Tuesday, November 3, 2009: 3:00 PM
Convention Center, Room 329, Third Floor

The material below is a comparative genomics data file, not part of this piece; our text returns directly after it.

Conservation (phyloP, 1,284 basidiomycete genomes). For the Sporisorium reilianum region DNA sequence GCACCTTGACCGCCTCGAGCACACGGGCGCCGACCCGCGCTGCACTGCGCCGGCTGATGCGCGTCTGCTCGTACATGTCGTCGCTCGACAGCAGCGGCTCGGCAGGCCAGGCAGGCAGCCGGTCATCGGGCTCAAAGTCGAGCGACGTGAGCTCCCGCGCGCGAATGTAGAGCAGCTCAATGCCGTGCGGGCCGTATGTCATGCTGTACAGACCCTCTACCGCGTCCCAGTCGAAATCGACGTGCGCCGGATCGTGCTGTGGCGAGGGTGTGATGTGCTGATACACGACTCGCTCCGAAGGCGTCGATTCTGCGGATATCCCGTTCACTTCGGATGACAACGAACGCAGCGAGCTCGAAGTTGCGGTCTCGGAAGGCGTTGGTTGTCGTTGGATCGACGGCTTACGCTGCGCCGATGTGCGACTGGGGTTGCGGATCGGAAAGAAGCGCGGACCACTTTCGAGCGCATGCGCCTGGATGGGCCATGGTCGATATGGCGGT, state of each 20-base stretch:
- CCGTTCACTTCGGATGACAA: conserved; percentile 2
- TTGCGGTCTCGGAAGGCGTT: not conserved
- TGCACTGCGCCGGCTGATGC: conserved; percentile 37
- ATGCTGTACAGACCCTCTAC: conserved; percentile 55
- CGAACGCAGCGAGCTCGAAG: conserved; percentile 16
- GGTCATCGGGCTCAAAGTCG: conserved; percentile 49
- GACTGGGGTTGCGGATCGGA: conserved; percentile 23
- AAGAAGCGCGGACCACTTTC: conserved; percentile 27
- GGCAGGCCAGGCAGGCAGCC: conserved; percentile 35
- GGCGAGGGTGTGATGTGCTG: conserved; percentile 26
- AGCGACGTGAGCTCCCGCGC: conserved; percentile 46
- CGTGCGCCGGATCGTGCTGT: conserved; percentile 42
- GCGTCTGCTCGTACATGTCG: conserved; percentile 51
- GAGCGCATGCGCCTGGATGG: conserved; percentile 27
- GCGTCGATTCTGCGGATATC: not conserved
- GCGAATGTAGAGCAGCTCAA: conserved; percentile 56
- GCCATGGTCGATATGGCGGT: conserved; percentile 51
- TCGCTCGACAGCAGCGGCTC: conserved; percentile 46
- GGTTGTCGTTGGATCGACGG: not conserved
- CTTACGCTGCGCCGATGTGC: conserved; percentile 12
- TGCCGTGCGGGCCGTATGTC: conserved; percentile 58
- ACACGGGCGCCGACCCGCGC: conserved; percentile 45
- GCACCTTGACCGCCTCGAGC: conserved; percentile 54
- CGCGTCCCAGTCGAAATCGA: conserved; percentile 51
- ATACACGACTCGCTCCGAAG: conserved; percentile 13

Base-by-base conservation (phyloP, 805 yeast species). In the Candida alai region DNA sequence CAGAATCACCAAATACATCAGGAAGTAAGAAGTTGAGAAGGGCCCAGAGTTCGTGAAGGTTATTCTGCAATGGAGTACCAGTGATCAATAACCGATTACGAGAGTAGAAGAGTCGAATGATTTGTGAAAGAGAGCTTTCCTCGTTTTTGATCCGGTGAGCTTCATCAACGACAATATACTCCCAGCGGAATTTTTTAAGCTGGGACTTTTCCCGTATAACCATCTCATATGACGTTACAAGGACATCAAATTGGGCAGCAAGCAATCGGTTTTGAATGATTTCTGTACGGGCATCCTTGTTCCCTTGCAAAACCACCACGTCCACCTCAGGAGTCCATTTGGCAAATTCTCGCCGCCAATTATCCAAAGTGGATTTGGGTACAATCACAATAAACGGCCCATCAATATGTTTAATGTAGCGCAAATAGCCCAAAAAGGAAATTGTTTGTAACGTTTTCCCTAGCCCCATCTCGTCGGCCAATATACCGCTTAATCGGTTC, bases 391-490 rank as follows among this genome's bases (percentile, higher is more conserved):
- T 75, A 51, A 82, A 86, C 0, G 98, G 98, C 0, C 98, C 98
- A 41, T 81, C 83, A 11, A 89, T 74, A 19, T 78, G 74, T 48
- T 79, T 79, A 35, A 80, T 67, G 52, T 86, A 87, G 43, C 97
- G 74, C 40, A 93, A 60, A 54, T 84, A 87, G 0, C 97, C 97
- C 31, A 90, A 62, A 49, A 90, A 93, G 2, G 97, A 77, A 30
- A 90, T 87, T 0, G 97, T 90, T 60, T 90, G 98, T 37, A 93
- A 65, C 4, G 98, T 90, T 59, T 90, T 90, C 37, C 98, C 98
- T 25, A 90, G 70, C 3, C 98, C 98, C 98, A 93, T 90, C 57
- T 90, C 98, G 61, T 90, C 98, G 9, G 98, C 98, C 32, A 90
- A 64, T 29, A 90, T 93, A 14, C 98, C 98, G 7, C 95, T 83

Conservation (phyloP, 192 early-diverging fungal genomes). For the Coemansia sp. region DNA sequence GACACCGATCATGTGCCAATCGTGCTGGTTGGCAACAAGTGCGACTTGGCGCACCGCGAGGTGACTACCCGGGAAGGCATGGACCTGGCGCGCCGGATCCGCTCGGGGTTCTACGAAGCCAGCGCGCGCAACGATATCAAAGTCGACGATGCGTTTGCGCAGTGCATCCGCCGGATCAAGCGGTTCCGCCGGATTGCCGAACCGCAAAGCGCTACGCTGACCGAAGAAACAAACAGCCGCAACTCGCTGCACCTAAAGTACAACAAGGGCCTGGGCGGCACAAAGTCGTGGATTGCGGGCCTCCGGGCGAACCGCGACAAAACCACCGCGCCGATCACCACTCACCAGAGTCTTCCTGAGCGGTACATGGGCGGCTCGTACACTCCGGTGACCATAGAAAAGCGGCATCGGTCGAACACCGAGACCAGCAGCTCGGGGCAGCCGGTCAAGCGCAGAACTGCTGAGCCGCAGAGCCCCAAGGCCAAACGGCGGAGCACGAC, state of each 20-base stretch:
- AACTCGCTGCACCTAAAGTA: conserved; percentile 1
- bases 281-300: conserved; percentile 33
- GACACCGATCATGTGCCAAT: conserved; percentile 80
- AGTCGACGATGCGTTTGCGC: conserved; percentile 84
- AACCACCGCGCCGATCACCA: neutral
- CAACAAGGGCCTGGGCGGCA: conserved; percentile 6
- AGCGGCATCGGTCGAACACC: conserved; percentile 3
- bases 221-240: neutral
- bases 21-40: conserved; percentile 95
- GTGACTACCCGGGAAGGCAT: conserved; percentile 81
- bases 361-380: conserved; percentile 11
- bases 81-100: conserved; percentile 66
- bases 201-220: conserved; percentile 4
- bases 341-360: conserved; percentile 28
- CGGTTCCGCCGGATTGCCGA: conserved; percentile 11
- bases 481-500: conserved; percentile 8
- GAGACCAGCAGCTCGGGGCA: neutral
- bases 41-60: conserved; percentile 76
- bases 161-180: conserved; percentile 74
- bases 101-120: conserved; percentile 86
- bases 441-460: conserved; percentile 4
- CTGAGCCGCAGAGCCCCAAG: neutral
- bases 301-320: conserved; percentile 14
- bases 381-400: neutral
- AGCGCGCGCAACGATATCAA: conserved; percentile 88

Based on their potential to advance biomedical and material science applications, considerable effort has been expended to disperse carbon nanotubes (CNTs) in water. As the cytotoxicity of dispersed CNTs has been identified, understanding their transport behavior in the environment is of critical importance. In this study, one-dimensional column experiments were conducted to assess the transport and retention of multi-wall nanotubes (MWNTs) in water-saturated 40-50 mesh Ottawa sands, with a focus toward influences of tube lengths. In order to avoid damages to nanotube length by ultrasonication or superacids (e.g., HNO3), a chemical modification method involving a mild acid treatment was adopted to prepare suspensions of MWNTs with three different manufacture-reported (MR) lengths (0.5-2, 10-20, and 50 μm). For each column experiment, a pulse (e.g., 5 pore volumes) of MWNT suspension was introduced into the porous medium, followed by 3 pore volumes of MWNT-free solution. Concentrations of MWNTs in the column effluent and dissected solid phase samples were used to construct breakthrough curves (BTCs) and retention profiles, respectively. At the lowest input concentrations (5 mg/L), relative effluent concentrations of MWNTs gradually increased to plateau values before decreasing sharply to a value of zero at the conclusion of each pulse injection. When the input concentration was increased to approximately 90 mg/L, symmetric BTCs were observed and the retention of MWNTs increased with MR length. Even for an MR length of 50 μm, MWNTs were readily transported through the quartz sand, where 80% of the injected mass passed through the column. In all cases, retained concentrations of MWNTs decreased hyper-exponentially with distance from the column inlet. Analysis of these findings suggests that clean-bed filtration theory alone will not be sufficient to predict MWNT transport and retention behavior in water-saturated porous media.